By David Boyle, Mint Asset Management

We hear a lot about the importance of diversity. Whether at the Golden Globes or in the boardroom, it seems more important than ever to make sure that everyone is represented.

There’s one place that diversity really counts and that’s when it comes to investing. The old saying “don’t put all your eggs in one basket” is good advice when it comes to creating a fund portfolio. Diversified funds help spread risk and are therefore an important part of many New Zealander’s investment strategies.

It’s a topic worth exploring further, and in this interesting article by David Boyle of Mint Asset Management you can discover some interesting facts about why diversified funds are so important particularly as more of us in New Zealand are living a lot longer.

“Everyone knows the proverb “don’t put all your eggs into one basket”. My mother’s interpretation, when growing up through the depression and war years, was don’t put all your savings into one bank.

The advice could have saved many New Zealander’s losing their shirts, in the 1987 Share Market Crash while they were taken (in many cases willingly) to attend share market clubs and drinking wine, getting tips on the next best bet.

More recently, investors were hurt by thinking diversification was spreading their savings amongst different finance companies, driven primarily by falling interest rates in banks.
The return seemed better however, as we all know, the risks were far higher than the return offered.

Hence the establishment of the Financial Markets Authority (FMA) back on the 1st of May 2011. Their vision is “to promote and facilitate the development of fair, efficient and transparent financial markets”. In other words they are the Sherriff of the Financial Services Industry and doing a pretty good job in my book.

It now seems that outside business, residential property and KiwiSaver, those who have built up savings for retirement are most likely to just leave it in the bank. Going by the Reserve Bank of New Zealand’s website as at September 2018 Household Deposits amounted to some $174bn. For many they see it the safest place in town. But it can’t protect you from one of the biggest and unseen robbers of wealth, which attacks investor’s future buying power, namely inflation.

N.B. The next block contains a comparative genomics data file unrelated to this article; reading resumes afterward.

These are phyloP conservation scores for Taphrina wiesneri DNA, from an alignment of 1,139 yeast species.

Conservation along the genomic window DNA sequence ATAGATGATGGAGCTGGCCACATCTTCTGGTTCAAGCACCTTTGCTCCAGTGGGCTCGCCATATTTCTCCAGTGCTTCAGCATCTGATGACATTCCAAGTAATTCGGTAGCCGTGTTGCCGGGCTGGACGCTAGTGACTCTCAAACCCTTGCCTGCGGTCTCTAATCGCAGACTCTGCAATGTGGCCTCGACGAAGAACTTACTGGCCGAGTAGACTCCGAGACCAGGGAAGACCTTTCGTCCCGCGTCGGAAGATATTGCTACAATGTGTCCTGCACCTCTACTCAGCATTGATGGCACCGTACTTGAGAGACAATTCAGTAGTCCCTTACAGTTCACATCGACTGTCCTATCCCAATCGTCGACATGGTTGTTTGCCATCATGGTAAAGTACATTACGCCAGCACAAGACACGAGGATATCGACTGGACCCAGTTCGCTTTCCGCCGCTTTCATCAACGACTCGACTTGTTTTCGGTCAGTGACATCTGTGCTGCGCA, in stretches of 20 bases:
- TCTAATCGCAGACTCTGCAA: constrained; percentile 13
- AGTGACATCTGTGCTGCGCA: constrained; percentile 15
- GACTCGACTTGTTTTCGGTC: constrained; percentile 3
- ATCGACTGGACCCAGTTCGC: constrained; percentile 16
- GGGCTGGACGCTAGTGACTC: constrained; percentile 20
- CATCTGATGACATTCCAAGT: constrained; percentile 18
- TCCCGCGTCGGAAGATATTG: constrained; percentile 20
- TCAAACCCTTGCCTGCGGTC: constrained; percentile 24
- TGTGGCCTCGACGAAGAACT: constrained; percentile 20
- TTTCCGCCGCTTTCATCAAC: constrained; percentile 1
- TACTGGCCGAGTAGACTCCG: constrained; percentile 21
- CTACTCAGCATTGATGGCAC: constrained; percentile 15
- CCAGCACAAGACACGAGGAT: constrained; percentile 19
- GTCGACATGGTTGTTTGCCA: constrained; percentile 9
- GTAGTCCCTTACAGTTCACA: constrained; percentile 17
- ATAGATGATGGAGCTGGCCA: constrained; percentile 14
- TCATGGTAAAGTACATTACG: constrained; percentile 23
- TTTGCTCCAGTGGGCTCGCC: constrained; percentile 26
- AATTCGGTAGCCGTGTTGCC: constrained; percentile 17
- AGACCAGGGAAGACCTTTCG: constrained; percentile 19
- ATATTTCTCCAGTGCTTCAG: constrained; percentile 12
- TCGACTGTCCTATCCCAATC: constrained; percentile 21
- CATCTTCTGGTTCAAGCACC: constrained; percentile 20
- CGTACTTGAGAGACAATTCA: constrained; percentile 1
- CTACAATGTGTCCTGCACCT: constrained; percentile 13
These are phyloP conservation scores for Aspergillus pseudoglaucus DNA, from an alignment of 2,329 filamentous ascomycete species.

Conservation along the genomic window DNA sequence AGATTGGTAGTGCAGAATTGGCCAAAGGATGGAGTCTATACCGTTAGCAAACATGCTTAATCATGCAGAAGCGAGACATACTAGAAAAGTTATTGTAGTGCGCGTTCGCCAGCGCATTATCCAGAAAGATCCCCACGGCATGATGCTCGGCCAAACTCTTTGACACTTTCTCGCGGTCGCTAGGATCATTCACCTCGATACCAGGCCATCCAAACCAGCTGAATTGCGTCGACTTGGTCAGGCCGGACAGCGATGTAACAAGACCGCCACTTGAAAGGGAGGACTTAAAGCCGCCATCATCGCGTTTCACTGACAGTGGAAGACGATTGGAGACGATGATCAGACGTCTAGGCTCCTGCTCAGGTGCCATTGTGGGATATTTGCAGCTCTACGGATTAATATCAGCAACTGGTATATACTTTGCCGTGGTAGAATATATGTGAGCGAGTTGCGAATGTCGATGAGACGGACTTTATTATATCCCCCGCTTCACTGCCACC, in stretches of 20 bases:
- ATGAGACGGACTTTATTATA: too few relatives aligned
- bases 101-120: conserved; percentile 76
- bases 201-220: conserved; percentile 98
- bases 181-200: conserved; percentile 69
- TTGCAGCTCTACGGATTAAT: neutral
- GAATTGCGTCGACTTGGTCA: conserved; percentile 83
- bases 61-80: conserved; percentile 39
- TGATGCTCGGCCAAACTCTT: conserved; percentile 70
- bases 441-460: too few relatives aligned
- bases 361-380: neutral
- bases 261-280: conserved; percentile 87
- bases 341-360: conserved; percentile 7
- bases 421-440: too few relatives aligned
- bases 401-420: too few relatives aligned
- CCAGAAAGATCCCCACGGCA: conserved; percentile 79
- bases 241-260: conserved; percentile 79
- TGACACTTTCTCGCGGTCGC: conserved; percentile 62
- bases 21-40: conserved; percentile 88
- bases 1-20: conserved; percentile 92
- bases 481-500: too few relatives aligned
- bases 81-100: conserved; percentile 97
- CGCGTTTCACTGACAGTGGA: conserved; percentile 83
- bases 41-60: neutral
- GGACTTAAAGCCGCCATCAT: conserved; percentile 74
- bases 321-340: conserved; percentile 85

So what’s the problem? If we look outside the topic of investments just for a moment, and take a more holistic view, the real problem facing New Zealanders is longevity and understanding what impact this has on our financial future. Going back to another old saying mum talked about was there life expectancy was three score and ten in other words 70 years of age. In data from the OECD website it says 80 for men and 81.7 years for woman.

That’s means on average you get another 11 years or 4,015 days to do what you want.
On the face of it, living longer is a great thing. We all want to enjoy more time in retirement, right?

However, the challenge is to make sure our savings (or income) live as long as we do.
Compounding the issue is access to personalised advice, especially for those who need it most, and it appears to be far less available than it has been in the past.

There are a number of reasons for this: increased cost of delivery, the falling number of advisers, lack of new advisers entering the industry, and would be investors reluctant to pay a fee when they are not fully convinced of the value of advice, which have all contributed to where we are today.

My fear is this growing group of New Zealand investors which I am calling the “Missing Middle”. You might even know one of them. They have paid off their house or are close to, have been putting some money away into KiwiSaver, and have been building a little nest egg in the bank along the way.

My fear is that for the smaller investor (250k and below), who have worked hard to get ahead and can see retirement just around the bend has under-estimated their length of life after 65, and could be in for a rude shock. So, whether we like it not we do need to take on a little more risk that will allow over time a greater return depending on your personal circumstances.

That’s why the evolution of diversified funds that offer flexibility, quality investment management, linked to appropriate levels of risk and return, combined with the access get advice, that offers excellent online reporting can be a great foundation for New Zealanders who need it the most.

Mint, by way of example, has a Diversified Income Fund and with the launch of its Diversified Growth Fund (10th of December) advisers and investors can simply dial up or down the risk depending on their personal circumstances, while also providing income to supplement their retirement lifestyle. Diversified funds are a great solution to that age-old proverb and, while not suitable for all, they do provide a cost-effective way to spread your eggs out, especially for those New Zealanders who don’t require all the complexities of a bespoke approach.

AdviceFirst is a Financial Advice Provider (FSP23242).